Israel approves plan to resettle thousands of Bedouins
On Sunday, Israel approved a plan that would settle tens of thousands of Bedouin in permanent villages in the Negev deserts, reports AFP.
“The goal of this historic decision is to put an end to the spread of illegal building by Negev Bedouin and lead to the better integration of the Bedouin into Israeli society,” Prime Minister Benjamin Netanyahu was quoted as saying in a released statement.
At the foundation of Bedouin life is their ability to quickly uproot and resettle their communities, thereby leading to the “illegal building” described in Netanyahu’s statement.
Currently, there are approximately 160,000 Bedouins living in Israel. Over half of them live in villages unrecognized by the state. Man of those who reside in recognized villages live in abject poverty.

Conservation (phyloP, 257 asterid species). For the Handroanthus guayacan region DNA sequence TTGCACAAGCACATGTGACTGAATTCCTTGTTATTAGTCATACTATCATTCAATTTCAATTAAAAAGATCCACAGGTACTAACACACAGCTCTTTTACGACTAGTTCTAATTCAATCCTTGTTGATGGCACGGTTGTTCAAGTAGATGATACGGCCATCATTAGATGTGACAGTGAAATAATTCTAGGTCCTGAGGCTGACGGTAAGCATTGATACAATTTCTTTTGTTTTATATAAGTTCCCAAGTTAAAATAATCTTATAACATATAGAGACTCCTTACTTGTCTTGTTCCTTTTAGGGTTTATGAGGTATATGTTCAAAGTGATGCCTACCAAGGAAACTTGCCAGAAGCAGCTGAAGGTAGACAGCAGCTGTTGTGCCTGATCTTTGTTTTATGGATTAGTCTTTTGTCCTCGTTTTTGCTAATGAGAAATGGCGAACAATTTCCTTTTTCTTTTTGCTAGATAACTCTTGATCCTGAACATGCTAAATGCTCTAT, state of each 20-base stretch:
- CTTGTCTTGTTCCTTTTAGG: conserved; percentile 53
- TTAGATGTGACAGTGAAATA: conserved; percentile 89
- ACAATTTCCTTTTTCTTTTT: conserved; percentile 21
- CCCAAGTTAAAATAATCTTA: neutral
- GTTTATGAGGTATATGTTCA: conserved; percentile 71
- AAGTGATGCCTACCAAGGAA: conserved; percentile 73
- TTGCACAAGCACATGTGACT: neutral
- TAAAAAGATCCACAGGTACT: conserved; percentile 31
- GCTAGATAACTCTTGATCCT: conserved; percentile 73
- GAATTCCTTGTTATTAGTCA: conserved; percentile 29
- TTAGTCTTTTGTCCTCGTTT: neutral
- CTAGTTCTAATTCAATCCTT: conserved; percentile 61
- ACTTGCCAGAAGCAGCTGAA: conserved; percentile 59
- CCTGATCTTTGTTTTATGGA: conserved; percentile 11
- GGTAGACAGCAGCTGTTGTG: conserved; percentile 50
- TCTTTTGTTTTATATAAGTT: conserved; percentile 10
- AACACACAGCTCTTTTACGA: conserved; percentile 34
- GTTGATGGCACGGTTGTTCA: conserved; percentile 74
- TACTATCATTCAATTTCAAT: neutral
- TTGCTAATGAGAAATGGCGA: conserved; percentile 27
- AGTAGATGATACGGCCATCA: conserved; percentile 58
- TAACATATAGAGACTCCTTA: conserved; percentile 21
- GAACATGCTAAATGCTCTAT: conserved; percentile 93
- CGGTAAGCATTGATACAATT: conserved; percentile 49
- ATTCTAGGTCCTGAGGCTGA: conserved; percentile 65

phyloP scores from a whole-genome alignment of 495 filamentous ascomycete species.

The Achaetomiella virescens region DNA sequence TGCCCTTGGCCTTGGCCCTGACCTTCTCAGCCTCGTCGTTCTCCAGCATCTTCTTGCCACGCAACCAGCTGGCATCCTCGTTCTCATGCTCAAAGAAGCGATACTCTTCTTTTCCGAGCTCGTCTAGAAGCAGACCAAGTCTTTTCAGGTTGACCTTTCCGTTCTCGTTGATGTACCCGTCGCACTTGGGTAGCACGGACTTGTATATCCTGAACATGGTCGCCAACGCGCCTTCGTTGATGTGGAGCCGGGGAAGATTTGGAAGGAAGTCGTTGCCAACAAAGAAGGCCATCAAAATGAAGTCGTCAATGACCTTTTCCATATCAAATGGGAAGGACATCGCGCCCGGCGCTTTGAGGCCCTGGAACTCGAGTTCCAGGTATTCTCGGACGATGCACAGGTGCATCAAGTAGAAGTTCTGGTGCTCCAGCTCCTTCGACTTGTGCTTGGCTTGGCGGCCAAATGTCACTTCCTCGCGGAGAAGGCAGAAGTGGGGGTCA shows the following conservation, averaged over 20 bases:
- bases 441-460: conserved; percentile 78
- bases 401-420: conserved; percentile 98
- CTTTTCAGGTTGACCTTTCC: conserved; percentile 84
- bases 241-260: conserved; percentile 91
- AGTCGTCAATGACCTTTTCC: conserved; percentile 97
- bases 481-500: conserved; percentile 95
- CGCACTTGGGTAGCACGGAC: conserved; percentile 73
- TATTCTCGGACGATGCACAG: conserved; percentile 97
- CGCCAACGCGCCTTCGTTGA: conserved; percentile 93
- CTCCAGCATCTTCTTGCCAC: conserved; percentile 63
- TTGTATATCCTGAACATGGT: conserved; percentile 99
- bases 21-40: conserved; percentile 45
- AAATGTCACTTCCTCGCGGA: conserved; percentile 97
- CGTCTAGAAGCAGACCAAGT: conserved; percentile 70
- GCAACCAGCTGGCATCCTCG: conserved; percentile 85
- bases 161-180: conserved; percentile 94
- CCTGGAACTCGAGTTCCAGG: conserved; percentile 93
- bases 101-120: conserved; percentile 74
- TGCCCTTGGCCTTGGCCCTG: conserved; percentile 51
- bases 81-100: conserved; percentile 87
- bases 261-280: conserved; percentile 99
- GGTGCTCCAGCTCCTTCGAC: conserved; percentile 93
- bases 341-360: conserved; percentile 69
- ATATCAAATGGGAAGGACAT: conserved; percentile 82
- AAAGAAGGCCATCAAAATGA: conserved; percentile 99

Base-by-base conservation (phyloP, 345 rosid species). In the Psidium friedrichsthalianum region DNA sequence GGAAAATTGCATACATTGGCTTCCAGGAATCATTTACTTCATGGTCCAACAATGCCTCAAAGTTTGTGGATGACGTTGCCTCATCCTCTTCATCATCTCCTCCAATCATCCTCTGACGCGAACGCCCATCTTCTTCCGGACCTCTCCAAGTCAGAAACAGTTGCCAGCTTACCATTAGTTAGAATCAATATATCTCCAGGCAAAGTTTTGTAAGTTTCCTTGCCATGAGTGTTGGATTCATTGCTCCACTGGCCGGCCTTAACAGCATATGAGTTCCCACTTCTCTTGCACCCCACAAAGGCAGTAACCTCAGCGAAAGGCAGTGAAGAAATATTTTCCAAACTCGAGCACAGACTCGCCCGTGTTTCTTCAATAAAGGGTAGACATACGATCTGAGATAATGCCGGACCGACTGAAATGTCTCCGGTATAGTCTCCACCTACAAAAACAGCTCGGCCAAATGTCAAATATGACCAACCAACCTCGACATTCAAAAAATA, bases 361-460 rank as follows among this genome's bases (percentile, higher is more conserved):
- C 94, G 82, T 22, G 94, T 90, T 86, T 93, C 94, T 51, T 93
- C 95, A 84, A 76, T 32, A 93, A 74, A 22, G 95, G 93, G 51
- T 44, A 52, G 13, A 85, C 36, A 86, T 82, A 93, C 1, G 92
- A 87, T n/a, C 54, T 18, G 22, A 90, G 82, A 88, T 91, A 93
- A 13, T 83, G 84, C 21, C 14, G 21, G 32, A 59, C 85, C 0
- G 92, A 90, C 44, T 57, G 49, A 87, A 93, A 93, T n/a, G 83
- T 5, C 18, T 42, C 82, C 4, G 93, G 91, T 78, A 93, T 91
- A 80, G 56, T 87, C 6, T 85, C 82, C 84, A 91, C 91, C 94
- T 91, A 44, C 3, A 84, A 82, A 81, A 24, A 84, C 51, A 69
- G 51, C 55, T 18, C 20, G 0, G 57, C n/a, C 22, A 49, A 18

The communities currently receive no government or municipal services, even though many members serve in the Israeli army.
Taleb Al-Sana, an Israeli MK who was a longtime member of the United Arab List but left to reform the Arab Democratic Party as an independent faction, recently told Israeli army radio that “the government is taking over Bedouin lands. We are totally opposed to this.”
Al-Sana is known as an outspoken critic of the Israeli government.
Haaretz reports that the plan “threatens to demolish 20,000 huts and move the approximately 100,000 people living in them to communities that have not yet been built for them” and expresses further concerns that the proposed communities will most likely not be large enough to accommodate the large population.